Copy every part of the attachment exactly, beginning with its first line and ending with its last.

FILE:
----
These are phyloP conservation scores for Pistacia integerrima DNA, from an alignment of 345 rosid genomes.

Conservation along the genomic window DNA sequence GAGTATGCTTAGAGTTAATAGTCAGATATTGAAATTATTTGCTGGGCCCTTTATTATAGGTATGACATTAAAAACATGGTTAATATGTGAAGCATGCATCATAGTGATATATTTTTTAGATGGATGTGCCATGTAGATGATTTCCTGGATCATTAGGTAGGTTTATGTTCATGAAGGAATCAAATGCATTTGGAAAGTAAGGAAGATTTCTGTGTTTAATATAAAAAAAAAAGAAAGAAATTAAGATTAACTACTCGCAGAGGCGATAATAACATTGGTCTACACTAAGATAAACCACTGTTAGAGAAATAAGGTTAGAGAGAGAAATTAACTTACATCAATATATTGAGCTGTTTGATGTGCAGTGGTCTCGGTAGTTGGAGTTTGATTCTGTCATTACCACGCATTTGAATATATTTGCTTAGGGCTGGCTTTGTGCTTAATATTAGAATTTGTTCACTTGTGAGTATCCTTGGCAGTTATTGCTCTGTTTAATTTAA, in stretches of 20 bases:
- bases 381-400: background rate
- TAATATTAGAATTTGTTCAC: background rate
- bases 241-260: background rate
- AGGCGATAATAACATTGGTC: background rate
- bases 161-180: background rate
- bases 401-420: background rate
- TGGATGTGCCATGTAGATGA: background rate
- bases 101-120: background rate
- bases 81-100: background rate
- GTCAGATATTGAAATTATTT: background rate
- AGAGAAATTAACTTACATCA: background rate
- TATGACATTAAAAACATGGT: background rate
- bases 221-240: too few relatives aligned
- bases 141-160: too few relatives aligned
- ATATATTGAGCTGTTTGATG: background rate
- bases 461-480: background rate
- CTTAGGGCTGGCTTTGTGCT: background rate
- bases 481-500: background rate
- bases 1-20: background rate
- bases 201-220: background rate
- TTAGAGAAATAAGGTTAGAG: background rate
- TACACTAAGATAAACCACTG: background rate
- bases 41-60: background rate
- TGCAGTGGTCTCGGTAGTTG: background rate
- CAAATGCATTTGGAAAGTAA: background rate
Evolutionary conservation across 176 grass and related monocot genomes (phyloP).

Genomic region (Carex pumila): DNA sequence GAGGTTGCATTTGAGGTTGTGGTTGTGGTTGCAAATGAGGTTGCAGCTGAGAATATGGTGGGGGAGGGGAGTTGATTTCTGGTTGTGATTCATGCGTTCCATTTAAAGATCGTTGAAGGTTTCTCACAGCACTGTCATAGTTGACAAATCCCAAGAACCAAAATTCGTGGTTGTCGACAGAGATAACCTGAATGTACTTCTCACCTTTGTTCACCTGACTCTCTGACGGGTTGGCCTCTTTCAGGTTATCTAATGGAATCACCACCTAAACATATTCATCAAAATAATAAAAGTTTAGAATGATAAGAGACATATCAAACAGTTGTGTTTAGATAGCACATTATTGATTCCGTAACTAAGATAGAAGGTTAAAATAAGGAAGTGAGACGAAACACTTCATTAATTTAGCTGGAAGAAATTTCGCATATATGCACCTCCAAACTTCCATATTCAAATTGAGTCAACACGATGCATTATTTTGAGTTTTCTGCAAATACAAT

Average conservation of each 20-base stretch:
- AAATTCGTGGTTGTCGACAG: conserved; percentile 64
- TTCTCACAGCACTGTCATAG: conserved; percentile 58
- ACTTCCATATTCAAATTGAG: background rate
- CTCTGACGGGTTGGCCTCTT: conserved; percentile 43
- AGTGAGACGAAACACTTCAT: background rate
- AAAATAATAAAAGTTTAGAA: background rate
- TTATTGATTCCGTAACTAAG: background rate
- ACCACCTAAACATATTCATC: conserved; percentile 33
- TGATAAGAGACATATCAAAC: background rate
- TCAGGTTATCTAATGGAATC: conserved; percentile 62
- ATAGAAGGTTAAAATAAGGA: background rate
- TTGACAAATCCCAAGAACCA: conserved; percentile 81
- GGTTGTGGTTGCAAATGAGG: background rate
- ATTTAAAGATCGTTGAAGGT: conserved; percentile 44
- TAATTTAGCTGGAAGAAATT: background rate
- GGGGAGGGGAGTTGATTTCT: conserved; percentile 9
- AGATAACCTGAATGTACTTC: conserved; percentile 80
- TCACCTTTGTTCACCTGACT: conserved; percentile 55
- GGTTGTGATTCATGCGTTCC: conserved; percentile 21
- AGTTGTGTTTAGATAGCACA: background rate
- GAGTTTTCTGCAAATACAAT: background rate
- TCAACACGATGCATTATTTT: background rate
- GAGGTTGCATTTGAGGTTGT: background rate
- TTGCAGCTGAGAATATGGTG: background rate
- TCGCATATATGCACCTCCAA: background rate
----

These are phyloP conservation scores for Pistacia integerrima DNA, from an alignment of 345 rosid genomes.

Conservation along the genomic window DNA sequence GAGTATGCTTAGAGTTAATAGTCAGATATTGAAATTATTTGCTGGGCCCTTTATTATAGGTATGACATTAAAAACATGGTTAATATGTGAAGCATGCATCATAGTGATATATTTTTTAGATGGATGTGCCATGTAGATGATTTCCTGGATCATTAGGTAGGTTTATGTTCATGAAGGAATCAAATGCATTTGGAAAGTAAGGAAGATTTCTGTGTTTAATATAAAAAAAAAAGAAAGAAATTAAGATTAACTACTCGCAGAGGCGATAATAACATTGGTCTACACTAAGATAAACCACTGTTAGAGAAATAAGGTTAGAGAGAGAAATTAACTTACATCAATATATTGAGCTGTTTGATGTGCAGTGGTCTCGGTAGTTGGAGTTTGATTCTGTCATTACCACGCATTTGAATATATTTGCTTAGGGCTGGCTTTGTGCTTAATATTAGAATTTGTTCACTTGTGAGTATCCTTGGCAGTTATTGCTCTGTTTAATTTAA, in stretches of 20 bases:
- bases 381-400: background rate
- TAATATTAGAATTTGTTCAC: background rate
- bases 241-260: background rate
- AGGCGATAATAACATTGGTC: background rate
- bases 161-180: background rate
- bases 401-420: background rate
- TGGATGTGCCATGTAGATGA: background rate
- bases 101-120: background rate
- bases 81-100: background rate
- GTCAGATATTGAAATTATTT: background rate
- AGAGAAATTAACTTACATCA: background rate
- TATGACATTAAAAACATGGT: background rate
- bases 221-240: too few relatives aligned
- bases 141-160: too few relatives aligned
- ATATATTGAGCTGTTTGATG: background rate
- bases 461-480: background rate
- CTTAGGGCTGGCTTTGTGCT: background rate
- bases 481-500: background rate
- bases 1-20: background rate
- bases 201-220: background rate
- TTAGAGAAATAAGGTTAGAG: background rate
- TACACTAAGATAAACCACTG: background rate
- bases 41-60: background rate
- TGCAGTGGTCTCGGTAGTTG: background rate
- CAAATGCATTTGGAAAGTAA: background rate
Evolutionary conservation across 176 grass and related monocot genomes (phyloP).

Genomic region (Carex pumila): DNA sequence GAGGTTGCATTTGAGGTTGTGGTTGTGGTTGCAAATGAGGTTGCAGCTGAGAATATGGTGGGGGAGGGGAGTTGATTTCTGGTTGTGATTCATGCGTTCCATTTAAAGATCGTTGAAGGTTTCTCACAGCACTGTCATAGTTGACAAATCCCAAGAACCAAAATTCGTGGTTGTCGACAGAGATAACCTGAATGTACTTCTCACCTTTGTTCACCTGACTCTCTGACGGGTTGGCCTCTTTCAGGTTATCTAATGGAATCACCACCTAAACATATTCATCAAAATAATAAAAGTTTAGAATGATAAGAGACATATCAAACAGTTGTGTTTAGATAGCACATTATTGATTCCGTAACTAAGATAGAAGGTTAAAATAAGGAAGTGAGACGAAACACTTCATTAATTTAGCTGGAAGAAATTTCGCATATATGCACCTCCAAACTTCCATATTCAAATTGAGTCAACACGATGCATTATTTTGAGTTTTCTGCAAATACAAT

Average conservation of each 20-base stretch:
- AAATTCGTGGTTGTCGACAG: conserved; percentile 64
- TTCTCACAGCACTGTCATAG: conserved; percentile 58
- ACTTCCATATTCAAATTGAG: background rate
- CTCTGACGGGTTGGCCTCTT: conserved; percentile 43
- AGTGAGACGAAACACTTCAT: background rate
- AAAATAATAAAAGTTTAGAA: background rate
- TTATTGATTCCGTAACTAAG: background rate
- ACCACCTAAACATATTCATC: conserved; percentile 33
- TGATAAGAGACATATCAAAC: background rate
- TCAGGTTATCTAATGGAATC: conserved; percentile 62
- ATAGAAGGTTAAAATAAGGA: background rate
- TTGACAAATCCCAAGAACCA: conserved; percentile 81
- GGTTGTGGTTGCAAATGAGG: background rate
- ATTTAAAGATCGTTGAAGGT: conserved; percentile 44
- TAATTTAGCTGGAAGAAATT: background rate
- GGGGAGGGGAGTTGATTTCT: conserved; percentile 9
- AGATAACCTGAATGTACTTC: conserved; percentile 80
- TCACCTTTGTTCACCTGACT: conserved; percentile 55
- GGTTGTGATTCATGCGTTCC: conserved; percentile 21
- AGTTGTGTTTAGATAGCACA: background rate
- GAGTTTTCTGCAAATACAAT: background rate
- TCAACACGATGCATTATTTT: background rate
- GAGGTTGCATTTGAGGTTGT: background rate
- TTGCAGCTGAGAATATGGTG: background rate
- TCGCATATATGCACCTCCAA: background rate